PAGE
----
The global increase in atmospheric temperature may be accelerating the physical breakdown of landscape and infrastructure. Rock expands when heated, and combined with other stresses in the landscape associated with topography and regional tectonic history, can potentially trigger the formation of large rockfalls. Recently, large bedrock outcrops in California and Finland hosted dramatic fracturing events in the midst of the hottest summer on record (incl. video), while at another location, new fractures have loosened a large slab of rock near the buttress of the Glen Canyon Dam, a massive concrete arch dam on the Colorado River in Arizona that provides electricity for 5.8 million people in the southwestern US. Could the unprecedented summer temperatures at these locations be the trigger for sudden fracture events, or are they just a product of longer-term reductions in fracture strength?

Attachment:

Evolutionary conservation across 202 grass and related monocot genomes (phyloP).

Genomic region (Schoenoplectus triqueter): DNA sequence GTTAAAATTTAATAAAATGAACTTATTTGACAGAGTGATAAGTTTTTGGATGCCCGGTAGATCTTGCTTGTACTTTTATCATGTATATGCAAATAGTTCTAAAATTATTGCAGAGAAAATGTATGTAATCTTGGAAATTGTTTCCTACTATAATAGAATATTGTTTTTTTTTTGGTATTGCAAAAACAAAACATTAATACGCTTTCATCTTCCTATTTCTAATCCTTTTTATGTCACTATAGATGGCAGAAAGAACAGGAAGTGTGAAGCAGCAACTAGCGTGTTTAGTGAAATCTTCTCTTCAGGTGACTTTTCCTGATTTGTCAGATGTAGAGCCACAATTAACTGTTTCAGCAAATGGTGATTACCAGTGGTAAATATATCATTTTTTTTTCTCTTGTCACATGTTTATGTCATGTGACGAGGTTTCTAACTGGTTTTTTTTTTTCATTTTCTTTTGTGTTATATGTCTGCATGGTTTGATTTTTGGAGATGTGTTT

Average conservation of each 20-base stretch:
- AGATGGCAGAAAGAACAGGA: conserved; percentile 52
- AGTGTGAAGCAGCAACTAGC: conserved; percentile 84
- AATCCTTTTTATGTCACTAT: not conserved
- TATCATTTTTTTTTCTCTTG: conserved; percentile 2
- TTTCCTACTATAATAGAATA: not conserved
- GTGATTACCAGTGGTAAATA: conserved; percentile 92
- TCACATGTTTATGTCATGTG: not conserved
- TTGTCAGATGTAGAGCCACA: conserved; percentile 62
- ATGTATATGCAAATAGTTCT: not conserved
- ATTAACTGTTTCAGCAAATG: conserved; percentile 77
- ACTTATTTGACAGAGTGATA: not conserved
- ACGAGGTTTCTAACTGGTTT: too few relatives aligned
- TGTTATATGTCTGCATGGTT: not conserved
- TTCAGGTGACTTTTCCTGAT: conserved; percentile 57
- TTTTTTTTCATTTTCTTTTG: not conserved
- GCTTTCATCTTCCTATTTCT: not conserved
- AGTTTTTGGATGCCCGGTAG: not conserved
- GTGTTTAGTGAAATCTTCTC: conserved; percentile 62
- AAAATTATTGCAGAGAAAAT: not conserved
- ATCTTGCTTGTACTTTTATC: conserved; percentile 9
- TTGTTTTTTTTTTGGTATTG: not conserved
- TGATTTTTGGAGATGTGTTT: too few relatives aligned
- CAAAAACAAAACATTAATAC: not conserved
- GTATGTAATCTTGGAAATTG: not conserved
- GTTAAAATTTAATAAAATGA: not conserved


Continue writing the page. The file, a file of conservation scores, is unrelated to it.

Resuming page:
In this project we will develop on-site sensors to allow us to measure current conditions, model these events, and hopefully forecast future occurrences. Due to the seasonal nature of these processes, the sensors must stay in place for a very long time — up to several years, to deliver a minimum base of data. With current technology, highly accurate sensors, miniaturized computers and wireless communications, we are able to provide an infrastructure to collect these data.
The goal of this project is to develop and implement an infrastructure for environmental monitoring. The infrastructure comprises on-site components including the sensors for data collection, and off-site components for persisting the data and further processing. The project will be jointly carried out with the department of Earth sciences, i.e. the system will be used in an actual deployment.